There is an old song called Low Bridge. It talks about life, long ago, working on the Erie Canal; the hard work of dragging barges by mule. It’s an old folk song and we used to sing it in Girl Scouts. That must have been a lot of work to walk from Albany to Buffalo. There was no easy way to do it. No technology invented yet that would make this an easy job to accomplish. I think of the men who would lead their trusty mules and how all that walking probably kept them healthy, well healthier than people who didn’t walk all those miles back and forth.
Then there’s the other classic song, 16 Tons. It talks about the hard working miners and it isn’t just about the back-breaking work but it’s also about the spirit of the working man. Those men who work tirelessly to provide energy for thousands of people risk their lives every day they go to work. Remember the Chilean coal miners?
When I think about the question, “how hard do I work?” I know that I do not work like those men did. I know that I do not do manual labor. So in that sense, I do not think I work hard. Does that mean I have never worked hard like that? Of course not. I worked in housekeeping making beds and scrubbing toilets. I have worked at McDonalds. I have unloaded 18-wheelers full of furniture and merchandise for a famous home design store with really funky items. I have the knowledge of a hard day’s work.
Now, I work on the computer. I write, I blog, I monitor social sites. It’s not back-breaking labor but it’s work. I work hard to make sure that they are properly monitored and kept up to date. It’s a different kind of work. It’s something that does not require me to break a sweat but it does make me think. It takes time and the willingness to log into different sites, make sense of trends, make up “compelling content.”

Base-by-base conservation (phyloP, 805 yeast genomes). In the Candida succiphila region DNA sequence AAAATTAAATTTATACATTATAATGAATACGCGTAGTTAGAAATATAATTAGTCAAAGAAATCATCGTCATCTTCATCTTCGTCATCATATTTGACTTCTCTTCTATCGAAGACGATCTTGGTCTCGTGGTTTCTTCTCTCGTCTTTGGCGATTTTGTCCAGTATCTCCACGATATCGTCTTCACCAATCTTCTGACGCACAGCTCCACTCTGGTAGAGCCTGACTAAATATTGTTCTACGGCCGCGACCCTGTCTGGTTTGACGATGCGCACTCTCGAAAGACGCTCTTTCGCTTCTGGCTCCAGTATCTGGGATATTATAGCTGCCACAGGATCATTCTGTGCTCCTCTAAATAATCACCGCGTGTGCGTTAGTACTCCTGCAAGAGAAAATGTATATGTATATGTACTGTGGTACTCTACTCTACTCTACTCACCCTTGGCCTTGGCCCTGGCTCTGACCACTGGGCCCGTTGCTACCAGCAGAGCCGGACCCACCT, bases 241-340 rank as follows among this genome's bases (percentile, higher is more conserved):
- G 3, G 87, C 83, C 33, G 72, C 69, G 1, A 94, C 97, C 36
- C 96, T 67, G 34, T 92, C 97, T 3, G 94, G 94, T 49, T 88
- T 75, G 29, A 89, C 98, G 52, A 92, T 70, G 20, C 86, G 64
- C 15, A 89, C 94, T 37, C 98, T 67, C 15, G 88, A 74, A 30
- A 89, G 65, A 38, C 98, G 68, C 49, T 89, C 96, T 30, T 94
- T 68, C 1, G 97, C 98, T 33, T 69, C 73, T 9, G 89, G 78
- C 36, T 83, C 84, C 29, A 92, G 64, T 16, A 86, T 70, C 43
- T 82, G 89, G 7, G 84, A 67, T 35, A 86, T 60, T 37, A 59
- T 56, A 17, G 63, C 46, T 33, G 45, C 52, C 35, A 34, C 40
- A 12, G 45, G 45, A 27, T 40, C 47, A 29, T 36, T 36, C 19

Raising a child is a whole different definition of hard work. It is a work that comes naturally for most parents. There is so much that goes into it and every tear of frustration, every smile of gratitude, every sleepless night – most parents will tell you they wouldn’t trade it for the world. Does that mean it’s not really work though because you are not paid in money? Does it make it any less difficult or hard because you are not paid money for it? But here I go again on all that talk about being a parent…
So, dear reader, the real question is if you do all this hard work, what is there to be gained? It’s not a simple answer I’m afraid. Aside from the feeling of accomplishment that you are doing something productive with your life, whether or not you like doing it, people depend on the service you provide by working. Warm fuzzy accomplished feelings aside, work helps people feel connected. Hard work builds character too, at least someone somewhere told me that. It really does though. Scrubbing a toilet or filling out the same form day in and day out requires one to keep working with the same dedication every time. Some people really do make an immediate impact. Others may never meet the people that their work impacts but it makes a difference in someone’s life.
When I think about my life today, at this very moment, I realize that I do work hard. It’s a different kind of hard though. It’s the kind of hard that has me realize that there are people who do depend on me. It’s not just me making a bed for an arrival or unloading a truck for a paycheck. This work is just as hard, if not harder at times. I realize that just because I’m not working a 45 hour work week anymore, a choice that was not easily made, I am still working just as many hours on different tasks and projects. I agonized over that choice to not work a full-time job and to be a part-time worker/stay-at-home mom. I was afraid it would mean I wasn’t a hard worker. It wasn’t until I was actually working part-time and being home with the Daughter that I realized exactly how hard this work really was.